A new iPhone, a new Samsung ad attempting to shoot it down. Does the marketing team at Samsung honestly believe that, by mocking Apple customers who wait in line for the iPhone 5 and other latest gadgets, it is going to attract these people to their own brand? I’m surprised that Samsung isn’t already embarrassed enough from the massive legal battle that it lost against its arch rival Apple, in which it owes the iPhone maker over $1 billion in compensation. But if you really want to watch the latest round of Samsung trivializing new iPhone 5 features, the video is down below for your pleasure. SAMSUNG its soo gelous on the new iPhone !!!

The landmark jury trial between Apple and Samsung might be over, but patent litigation between the two companies is still going strong. According to filings with the U.S. Federal Court in San Jose, California, Samsung has indicated that it is likely to sue Apple over the iPhone 5 once it has further time to inspect the device.

If the South Korean handset maker feels that the iPhone 5 violates its patents, Samsung will add the latest Apple smartphone to its list of infringing devices in a patent infringement complaint it originally filed in February.

Apple has already submitted a counterclaim in this trial several months ago, accusing Samsung of violating eight patents of its own. Apple too added Samsung’s latest Galaxy S III smartphone to its own list of infringing devices when the handset was released, so this move only seems fair game.

The interesting fact in this case is that a hearing isn’t expected to take place until 2014, when the Galaxy S III and iPhone 5 are likely to have long been succeeded by newer, more powerful smartphones. We’ll let you know about any further developments in this case as it progresses.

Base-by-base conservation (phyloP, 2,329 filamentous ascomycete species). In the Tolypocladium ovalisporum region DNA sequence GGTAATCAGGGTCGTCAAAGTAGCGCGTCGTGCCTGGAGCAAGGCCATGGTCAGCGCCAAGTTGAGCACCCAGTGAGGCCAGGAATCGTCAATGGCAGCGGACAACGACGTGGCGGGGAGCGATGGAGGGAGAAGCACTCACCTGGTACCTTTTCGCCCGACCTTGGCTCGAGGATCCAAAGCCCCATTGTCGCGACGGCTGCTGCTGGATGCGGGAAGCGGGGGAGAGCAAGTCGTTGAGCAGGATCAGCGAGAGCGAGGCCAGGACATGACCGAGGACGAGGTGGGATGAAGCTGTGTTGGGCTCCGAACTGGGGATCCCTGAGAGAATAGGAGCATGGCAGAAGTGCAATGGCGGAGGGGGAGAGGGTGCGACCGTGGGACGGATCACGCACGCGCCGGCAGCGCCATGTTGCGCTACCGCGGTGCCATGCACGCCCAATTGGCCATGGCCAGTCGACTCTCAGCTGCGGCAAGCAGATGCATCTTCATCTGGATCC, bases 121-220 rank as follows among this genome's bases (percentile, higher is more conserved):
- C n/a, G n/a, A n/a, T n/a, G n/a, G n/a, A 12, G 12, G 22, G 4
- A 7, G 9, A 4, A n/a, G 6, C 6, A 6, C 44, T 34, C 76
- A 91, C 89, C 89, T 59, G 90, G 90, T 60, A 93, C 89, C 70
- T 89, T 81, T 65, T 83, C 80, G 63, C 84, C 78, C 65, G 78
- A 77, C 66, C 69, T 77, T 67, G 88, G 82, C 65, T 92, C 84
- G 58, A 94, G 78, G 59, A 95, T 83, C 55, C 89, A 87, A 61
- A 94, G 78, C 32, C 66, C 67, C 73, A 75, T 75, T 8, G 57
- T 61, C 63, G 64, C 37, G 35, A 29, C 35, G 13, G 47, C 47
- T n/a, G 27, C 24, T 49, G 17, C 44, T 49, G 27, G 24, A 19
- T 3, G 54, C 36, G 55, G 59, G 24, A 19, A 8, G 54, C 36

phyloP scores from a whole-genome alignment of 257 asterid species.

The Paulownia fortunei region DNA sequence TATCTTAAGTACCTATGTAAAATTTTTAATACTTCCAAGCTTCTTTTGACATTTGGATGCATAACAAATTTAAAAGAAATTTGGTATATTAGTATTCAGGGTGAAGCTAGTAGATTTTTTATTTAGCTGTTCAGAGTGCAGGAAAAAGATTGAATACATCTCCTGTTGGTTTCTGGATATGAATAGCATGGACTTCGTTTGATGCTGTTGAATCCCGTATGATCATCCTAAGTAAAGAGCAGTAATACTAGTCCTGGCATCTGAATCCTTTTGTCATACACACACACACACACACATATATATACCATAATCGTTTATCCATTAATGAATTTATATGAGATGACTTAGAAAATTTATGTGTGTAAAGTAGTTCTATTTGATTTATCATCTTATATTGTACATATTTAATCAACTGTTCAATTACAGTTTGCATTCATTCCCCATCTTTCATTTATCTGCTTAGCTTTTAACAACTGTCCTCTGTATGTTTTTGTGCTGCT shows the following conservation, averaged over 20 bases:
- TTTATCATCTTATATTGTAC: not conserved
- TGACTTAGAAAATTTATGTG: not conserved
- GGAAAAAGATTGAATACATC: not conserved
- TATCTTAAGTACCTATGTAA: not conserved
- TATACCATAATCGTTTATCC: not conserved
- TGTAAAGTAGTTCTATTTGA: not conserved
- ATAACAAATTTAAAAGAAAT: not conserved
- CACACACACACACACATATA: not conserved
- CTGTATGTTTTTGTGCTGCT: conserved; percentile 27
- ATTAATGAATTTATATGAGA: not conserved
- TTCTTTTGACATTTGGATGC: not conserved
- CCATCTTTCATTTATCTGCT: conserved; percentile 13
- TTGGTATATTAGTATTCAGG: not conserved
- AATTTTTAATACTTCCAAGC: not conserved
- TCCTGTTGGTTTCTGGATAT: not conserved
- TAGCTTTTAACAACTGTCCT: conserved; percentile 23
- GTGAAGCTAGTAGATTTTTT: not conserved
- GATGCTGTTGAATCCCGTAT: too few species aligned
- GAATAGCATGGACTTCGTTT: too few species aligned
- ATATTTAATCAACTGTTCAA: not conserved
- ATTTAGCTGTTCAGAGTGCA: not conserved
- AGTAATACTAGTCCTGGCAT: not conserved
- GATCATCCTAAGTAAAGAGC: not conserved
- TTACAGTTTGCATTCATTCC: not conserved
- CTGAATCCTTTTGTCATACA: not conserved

Loren Brichter is known for making fantastically designed apps. His most famous work was Tweetie 2, which was eventually bought by Twitter and turned in to what is now the Twitter for iPhone official client. Unknown to many is that he also designed the iPad’s official Twitter client. This client was one of the first apps to use the idea of sliding panels, which could be swiped in and out of view – this type of interface would go on to be used in various ways across platforms.

Today, however, Twitter decided to take some pretty major steps back in terms of the design of their official client. An app that was once a shining example of how a major company could create an app that truly shines on the iPad is now not much more than a direct port of the iPhone’s client. Gone are the innovative and intuitive panels, replaced by the typical button-centric UI.

It does get worse, though – nothing in a tweet is tapable from the list view. Tapping on a link, photo, or hashtag opens up a singular view of the tweet, which then allows for interaction. On an iPad, with 9.7″ of screen real estate, it’s difficult to justify such a waste. There is one highlight, though: profile banners are now available across iOS devices. The iPhone client was similarly updated, though its feature set is limited to the profile banner – there isn’t even support for the iPhone 5′s 16:9 aspect ratio yet.

Folks, this is what happens when a major brand tries to “unify” their look across devices, but doesn’t take time to do each device justice. In other news, Tweetbot and Twitterrific for iPad will likely see an uptick in sales.